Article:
Whole Body Vibration: An Effective Treatment for Painful Diabetic Neuropathy
|Gianni F. Maddalozzo1*, Ruben J. Guzman1, Roman V. Dvorak2, Walker A. Maddalozzo1, David A. Milroy3 and Rita S. Koshinski4|
|1School of Biological and Population Health Sciences, Oregon State University, Corvallis, OR, USA|
|2Department of Nutrition, University of Copenhagen, Copenhagen, Denmark|
|3Natural Physicians, Salem, OR, USA|
|4Community Hospital of the Monterey Peninsula, Monterey California, California, USA|
|Corresponding Author :||Gianni F. Maddalozzo
Director of Bone Research Laboratory
School of Biological and Population
Health Sciences, Oregon State University
226 Langton Hall, USA
Fax: 1-541- 737-2788
E-mail: [email protected]
|Received December 17, 2014; Accepted January 29, 2015; Published February 05, 2015|
|Citation: Maddalozzo GF, Guzman RJ, Dvorak RV, Maddalozzo WA, Milroy DA, et al. (2015) Burden of Chronic Low Back Pain with a Neuropathic Pain Component: Retrospective Chart Review and Cross-sectional Survey among Adults Seeking Treatment in the United States. J Pain Relief 4:171. doi: 10.4172/2167-0846.1000171|
|Copyright: © 2015 Maddalozzo GF, et al. This is an open-access article distributed under the terms of the Creative Commons Attribution License, which permits unrestricted use, distribution, and reproduction in any medium, provided the original author and source are credited.|
Introduction:Painful diabetic neuropathy is a common complication of diabetes that affects multiple aspects of patients’ lives, severely limiting daily functions and quality of life. The aim of this case study was to evaluate the efficacy of whole body vibration (WBV) to reduce pain and thereby improve quality of life, walking speed, and general clinical characteristics.
Methods: A 63-year-female with type-2 diabetes and seven years of pain symptoms volunteered for a 12-week WBV intervention receiving 12-minutes of WBV per day, three days per week. Pain severity and its interference in daily life, 0-10 Numeric Rating Scale to assess pain immediately before and after WBV, quality of life, walking speed, body composition, general clinical characteristics and medication usage were assessed.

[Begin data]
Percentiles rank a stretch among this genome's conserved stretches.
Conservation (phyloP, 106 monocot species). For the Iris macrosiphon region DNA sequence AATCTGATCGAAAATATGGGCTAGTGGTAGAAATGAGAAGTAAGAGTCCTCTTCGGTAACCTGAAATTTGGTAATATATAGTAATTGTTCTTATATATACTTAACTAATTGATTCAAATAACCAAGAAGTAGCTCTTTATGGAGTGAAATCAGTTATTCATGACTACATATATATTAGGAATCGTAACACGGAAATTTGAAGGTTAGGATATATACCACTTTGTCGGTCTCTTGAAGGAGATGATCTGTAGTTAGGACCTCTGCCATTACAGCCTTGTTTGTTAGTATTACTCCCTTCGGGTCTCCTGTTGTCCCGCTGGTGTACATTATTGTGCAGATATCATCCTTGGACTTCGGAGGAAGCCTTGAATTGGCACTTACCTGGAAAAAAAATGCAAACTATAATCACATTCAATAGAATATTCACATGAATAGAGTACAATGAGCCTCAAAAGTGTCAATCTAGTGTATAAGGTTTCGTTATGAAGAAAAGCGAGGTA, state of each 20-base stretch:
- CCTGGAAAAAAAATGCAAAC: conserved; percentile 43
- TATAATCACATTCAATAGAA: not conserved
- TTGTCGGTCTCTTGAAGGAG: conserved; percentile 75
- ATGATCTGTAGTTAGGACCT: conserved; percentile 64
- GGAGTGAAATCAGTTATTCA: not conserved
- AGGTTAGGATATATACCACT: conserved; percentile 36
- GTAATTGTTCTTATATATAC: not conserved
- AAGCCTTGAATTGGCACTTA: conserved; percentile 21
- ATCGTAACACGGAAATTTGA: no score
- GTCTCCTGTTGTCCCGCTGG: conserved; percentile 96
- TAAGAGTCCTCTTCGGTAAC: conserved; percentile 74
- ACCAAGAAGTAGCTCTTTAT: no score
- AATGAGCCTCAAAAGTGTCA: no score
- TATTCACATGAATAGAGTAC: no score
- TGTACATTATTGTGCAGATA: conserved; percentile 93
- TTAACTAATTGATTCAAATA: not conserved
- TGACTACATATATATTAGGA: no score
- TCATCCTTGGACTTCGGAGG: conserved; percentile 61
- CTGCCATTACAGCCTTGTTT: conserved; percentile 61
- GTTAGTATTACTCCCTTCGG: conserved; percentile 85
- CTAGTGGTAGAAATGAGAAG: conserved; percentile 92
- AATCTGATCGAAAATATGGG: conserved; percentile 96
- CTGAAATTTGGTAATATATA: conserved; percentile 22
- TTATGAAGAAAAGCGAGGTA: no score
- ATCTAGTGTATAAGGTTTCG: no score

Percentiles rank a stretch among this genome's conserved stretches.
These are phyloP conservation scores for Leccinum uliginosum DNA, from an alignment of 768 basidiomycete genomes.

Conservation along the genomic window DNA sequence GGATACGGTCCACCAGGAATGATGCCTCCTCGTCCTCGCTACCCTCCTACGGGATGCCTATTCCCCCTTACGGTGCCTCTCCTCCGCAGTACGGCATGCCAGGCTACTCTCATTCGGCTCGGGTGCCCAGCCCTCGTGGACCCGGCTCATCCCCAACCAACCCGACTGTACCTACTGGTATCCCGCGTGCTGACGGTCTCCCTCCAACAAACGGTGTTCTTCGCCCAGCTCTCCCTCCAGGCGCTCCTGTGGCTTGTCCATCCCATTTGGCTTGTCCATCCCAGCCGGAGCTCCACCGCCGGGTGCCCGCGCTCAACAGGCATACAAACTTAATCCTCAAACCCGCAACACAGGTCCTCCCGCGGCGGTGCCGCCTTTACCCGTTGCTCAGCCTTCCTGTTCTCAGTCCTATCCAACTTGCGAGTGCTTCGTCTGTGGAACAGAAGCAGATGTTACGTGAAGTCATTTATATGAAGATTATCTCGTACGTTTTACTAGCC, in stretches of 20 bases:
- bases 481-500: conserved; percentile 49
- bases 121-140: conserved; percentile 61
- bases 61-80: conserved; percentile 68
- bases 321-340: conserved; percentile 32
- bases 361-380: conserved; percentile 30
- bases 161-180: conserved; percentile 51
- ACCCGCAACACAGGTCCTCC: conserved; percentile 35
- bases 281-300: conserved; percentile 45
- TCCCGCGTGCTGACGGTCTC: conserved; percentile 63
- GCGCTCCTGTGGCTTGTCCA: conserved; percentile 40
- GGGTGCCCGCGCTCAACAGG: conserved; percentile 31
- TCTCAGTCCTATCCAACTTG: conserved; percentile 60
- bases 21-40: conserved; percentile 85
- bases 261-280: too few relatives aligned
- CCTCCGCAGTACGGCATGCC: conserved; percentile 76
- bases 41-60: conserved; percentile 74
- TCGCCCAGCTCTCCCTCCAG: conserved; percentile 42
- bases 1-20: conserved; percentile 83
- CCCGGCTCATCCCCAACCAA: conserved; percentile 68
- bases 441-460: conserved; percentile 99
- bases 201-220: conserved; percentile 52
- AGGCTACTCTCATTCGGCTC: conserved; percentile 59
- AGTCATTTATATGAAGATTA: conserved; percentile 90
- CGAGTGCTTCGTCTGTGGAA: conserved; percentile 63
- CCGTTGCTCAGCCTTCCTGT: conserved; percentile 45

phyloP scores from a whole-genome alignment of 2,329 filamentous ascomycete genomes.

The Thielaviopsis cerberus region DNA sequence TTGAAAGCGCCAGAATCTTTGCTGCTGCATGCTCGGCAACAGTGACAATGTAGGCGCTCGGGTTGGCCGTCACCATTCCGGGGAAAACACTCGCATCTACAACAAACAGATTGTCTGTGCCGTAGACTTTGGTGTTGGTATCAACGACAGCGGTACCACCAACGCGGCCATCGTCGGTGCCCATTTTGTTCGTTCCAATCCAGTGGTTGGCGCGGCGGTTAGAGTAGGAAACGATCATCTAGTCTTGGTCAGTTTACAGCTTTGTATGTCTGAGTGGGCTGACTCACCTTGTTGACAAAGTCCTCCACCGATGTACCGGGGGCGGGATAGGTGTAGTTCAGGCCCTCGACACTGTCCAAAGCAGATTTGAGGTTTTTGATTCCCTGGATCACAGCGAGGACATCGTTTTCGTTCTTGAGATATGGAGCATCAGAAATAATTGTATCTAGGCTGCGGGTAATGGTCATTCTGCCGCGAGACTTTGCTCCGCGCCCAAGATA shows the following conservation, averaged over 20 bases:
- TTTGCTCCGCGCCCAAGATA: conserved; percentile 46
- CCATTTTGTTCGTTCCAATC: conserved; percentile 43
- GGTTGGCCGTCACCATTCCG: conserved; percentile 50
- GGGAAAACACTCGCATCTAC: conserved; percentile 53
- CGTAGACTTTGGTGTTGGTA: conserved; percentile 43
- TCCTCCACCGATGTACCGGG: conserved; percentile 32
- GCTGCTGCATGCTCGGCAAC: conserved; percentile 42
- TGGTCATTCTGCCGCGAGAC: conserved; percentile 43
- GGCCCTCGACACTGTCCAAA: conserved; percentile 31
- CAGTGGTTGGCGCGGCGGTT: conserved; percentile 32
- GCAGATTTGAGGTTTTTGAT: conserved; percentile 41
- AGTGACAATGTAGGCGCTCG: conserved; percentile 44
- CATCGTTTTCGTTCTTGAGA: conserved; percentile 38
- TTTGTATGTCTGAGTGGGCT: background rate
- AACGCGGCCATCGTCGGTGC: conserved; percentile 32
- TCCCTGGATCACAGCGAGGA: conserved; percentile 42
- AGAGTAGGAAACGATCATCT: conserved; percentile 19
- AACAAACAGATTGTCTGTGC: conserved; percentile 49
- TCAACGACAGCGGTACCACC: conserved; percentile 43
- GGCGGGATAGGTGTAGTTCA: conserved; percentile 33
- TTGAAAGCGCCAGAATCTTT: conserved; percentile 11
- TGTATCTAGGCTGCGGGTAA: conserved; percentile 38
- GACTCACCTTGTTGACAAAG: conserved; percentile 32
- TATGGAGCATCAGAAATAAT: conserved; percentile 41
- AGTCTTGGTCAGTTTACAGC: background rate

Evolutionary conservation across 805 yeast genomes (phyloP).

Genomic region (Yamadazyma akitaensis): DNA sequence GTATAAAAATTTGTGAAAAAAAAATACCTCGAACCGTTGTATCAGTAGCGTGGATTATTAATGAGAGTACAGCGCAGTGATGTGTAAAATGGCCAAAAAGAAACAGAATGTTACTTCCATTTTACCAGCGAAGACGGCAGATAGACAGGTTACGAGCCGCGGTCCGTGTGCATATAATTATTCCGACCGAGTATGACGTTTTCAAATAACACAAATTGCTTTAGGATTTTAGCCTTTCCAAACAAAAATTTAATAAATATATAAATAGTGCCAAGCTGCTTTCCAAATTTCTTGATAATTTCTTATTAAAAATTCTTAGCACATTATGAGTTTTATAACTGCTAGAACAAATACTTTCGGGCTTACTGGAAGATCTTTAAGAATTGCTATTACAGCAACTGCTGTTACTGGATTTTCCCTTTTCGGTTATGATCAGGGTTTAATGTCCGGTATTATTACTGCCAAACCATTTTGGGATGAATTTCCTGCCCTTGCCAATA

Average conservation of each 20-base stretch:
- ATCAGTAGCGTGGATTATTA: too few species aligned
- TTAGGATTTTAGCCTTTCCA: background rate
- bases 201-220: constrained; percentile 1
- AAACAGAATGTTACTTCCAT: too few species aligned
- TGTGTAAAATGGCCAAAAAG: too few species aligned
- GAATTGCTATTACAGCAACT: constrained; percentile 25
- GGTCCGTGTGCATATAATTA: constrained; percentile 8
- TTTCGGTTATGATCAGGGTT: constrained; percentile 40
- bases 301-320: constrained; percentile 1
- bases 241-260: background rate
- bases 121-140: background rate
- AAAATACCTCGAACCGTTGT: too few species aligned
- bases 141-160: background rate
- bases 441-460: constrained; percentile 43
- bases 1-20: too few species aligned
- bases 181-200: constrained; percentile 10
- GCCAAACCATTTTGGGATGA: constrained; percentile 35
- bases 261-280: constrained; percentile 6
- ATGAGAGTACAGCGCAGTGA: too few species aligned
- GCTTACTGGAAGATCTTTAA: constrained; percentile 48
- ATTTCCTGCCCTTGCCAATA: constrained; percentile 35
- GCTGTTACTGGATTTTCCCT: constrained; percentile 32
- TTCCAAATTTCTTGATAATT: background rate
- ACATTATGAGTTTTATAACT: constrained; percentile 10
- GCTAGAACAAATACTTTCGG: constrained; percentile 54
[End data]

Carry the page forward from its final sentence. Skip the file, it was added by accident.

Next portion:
Results: Pain severity and interference decreased by approximately 5.0 points post-intervention reducing the participant’s pain levels from borderline severe to very mild. Pain levels immediately prior to and following WBV exposure decreased every week and continued to decrease throughout the intervention. The participant indicated at baseline that her foot pain had a significant impact on her ability to take part in leisure activities, made her physically dependent on others for help, significantly affected her relationships and her role in the family and significantly impaired her ability to perform activities of daily life. Post-intervention, she was able to take part in leisure activities, no longer felt dependent on others, improved her relationships and her role in the family and was now able to easily perform daily tasks. Her walking speed also improved by 13.7% thereby reducing her risk of death. Other beneficial changes included weight loss (15.91 kg) and decreases in fasting glucose, hypertriglyceridemia, lower limb and feet swelling, and hypertension while decreasing her daily intake of pain and diabetes medications.
Conclusion: WBV was effective at safely reducing pain and improving health related outcomes in our participant.